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Vaccines will likely protect against severe COVID-19 cases from the new Omicron variant, a World Health Organisation official said, seeking to ease concerns that the strain might get around the most effective tool for fighting the pandemic.

“We know that vaccines are likely to have some protection,” WHO chief scientist Soumya Swaminathan said in a press briefing. “We still need to find out if there’s any loss of protection, but we think vaccines will still protect against severe disease as they have against the other variants.”

The WHO’s statement is the latest in a series of efforts from health authorities to reassure the public on vaccines even as many questions about the new variant remain unanswered.

The companies behind the shots have roiled markets with statements that at times seemed contradictory, with Moderna Inc.’s chief executive officer saying new shots might be needed. Both the University of Oxford, which helped develop the vaccine sold by AstraZeneca Plc, and the head of BioNTech SE, Pfizer Inc.’s vaccine partner, predicted some protection against Omicron from existing inoculations.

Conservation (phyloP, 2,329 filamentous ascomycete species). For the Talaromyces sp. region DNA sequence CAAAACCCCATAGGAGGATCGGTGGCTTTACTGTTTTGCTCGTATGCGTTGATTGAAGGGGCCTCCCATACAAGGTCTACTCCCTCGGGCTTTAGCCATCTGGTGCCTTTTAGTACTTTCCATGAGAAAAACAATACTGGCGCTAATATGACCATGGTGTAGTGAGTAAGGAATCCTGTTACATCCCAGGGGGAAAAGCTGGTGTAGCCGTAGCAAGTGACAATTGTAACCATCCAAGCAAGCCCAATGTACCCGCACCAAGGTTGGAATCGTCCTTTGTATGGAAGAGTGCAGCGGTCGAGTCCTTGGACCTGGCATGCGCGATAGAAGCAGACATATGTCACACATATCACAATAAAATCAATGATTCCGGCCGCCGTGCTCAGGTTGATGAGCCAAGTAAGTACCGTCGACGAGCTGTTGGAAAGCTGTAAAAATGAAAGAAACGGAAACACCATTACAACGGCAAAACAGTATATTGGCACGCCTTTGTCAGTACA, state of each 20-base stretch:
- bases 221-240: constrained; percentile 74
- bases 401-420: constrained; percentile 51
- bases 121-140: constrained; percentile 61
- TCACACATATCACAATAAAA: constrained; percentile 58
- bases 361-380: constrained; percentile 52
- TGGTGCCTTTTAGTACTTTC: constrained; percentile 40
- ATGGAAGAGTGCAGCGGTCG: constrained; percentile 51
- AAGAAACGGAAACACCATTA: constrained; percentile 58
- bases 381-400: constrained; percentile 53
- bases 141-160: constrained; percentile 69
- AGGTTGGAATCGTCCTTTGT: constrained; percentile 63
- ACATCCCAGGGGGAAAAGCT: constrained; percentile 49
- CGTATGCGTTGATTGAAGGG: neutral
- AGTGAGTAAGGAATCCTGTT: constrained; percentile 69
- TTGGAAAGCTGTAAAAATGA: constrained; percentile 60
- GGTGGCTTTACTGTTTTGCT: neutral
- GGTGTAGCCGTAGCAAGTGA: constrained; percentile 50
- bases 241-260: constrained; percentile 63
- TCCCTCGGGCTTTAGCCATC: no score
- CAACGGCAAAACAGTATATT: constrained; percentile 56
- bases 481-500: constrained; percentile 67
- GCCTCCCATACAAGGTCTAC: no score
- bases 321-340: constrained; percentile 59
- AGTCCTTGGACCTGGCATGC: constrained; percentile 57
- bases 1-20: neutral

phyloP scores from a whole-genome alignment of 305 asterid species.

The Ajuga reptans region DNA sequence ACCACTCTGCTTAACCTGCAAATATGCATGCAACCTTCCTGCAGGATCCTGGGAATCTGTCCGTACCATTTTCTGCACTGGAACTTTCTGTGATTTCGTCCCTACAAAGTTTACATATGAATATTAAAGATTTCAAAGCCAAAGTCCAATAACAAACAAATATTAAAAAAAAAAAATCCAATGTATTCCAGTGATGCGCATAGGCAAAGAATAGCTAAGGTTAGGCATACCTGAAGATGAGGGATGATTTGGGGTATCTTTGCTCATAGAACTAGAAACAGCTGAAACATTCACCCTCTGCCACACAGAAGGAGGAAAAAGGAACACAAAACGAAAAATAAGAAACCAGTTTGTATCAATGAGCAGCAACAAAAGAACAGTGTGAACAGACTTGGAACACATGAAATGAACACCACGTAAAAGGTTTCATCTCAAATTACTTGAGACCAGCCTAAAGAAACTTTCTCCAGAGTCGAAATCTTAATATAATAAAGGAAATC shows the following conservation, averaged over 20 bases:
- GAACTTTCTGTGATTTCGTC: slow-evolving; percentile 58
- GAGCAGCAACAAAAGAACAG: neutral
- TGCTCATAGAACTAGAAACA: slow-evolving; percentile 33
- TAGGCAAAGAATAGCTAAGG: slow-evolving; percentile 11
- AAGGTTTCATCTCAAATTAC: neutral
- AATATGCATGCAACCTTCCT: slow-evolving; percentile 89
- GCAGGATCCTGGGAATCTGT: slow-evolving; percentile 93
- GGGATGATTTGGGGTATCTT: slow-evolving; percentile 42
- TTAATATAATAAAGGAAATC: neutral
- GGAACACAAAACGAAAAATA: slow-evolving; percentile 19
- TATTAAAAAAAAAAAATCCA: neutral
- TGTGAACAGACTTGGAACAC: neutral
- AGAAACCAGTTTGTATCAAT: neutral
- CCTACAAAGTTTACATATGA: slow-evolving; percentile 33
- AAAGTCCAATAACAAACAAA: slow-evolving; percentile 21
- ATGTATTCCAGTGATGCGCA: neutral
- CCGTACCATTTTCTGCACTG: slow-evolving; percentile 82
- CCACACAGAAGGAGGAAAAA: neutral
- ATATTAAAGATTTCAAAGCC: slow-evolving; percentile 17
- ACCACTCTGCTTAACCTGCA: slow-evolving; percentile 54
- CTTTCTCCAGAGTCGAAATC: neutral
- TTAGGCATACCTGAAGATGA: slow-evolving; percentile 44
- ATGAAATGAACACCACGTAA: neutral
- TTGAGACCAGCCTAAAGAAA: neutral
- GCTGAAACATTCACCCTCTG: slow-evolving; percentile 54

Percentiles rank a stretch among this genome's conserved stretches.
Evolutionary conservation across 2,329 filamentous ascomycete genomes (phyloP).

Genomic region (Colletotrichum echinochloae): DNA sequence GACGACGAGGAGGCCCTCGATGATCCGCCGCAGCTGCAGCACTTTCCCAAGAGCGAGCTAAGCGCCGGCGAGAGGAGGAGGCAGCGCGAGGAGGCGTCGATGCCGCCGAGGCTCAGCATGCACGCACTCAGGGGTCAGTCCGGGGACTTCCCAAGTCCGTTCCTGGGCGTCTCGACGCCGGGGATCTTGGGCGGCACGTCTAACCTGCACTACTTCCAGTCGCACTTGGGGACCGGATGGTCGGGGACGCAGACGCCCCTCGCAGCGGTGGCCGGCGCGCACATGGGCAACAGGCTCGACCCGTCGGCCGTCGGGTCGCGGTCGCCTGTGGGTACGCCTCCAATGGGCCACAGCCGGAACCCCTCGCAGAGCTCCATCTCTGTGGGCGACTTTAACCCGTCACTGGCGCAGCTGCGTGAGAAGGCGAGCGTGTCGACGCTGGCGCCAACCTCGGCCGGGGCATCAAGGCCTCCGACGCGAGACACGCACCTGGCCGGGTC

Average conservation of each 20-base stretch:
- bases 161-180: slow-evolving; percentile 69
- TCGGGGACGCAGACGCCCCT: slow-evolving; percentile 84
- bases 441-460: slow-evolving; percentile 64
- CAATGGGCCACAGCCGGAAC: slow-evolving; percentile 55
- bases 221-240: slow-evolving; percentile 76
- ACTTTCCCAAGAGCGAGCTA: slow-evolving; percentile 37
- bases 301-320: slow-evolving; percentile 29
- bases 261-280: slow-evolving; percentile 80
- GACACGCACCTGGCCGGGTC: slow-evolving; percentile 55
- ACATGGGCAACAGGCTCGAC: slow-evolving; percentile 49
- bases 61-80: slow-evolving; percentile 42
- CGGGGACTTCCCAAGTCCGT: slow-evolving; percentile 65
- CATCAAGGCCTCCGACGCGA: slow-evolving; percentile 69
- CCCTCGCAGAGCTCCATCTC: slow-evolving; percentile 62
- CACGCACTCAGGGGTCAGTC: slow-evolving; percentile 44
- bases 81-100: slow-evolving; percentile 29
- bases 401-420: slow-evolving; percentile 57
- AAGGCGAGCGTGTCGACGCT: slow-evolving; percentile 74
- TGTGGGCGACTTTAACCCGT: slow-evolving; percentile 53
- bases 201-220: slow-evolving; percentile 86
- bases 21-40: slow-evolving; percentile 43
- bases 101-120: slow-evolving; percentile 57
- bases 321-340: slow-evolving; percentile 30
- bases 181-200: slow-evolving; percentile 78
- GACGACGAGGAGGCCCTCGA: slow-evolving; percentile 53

The WHO expects more data on Omicron transmission within days, Maria van Kerkhove, the agency’s technical lead officer, said in the press briefing. It’s possible that the variant will prove more transmissible than previous strains of the virus, she said, and it’s unclear at this point how severe it will be.

Meanwhile, the organisation’s director general, Tedros Adhanom Ghebreyesus, warned against a blanket travel ban, saying it won’t stop the spread of the new variant. A number of countries have restricted travel, especially from southern Africa, in response to the emergence of the new variant.

WHO officials urged people to continue to get vaccines or booster shots, saying it’s essential to fight the delta variant first in order to stop omicron too.

“Everything that we can do for Delta, which is dominant worldwide, needs to be applied and strengthened for Omicron,” Van Kerkhove said, adding that countries will benefit from decisions made now no matter how omicron’s trajectory unfolds.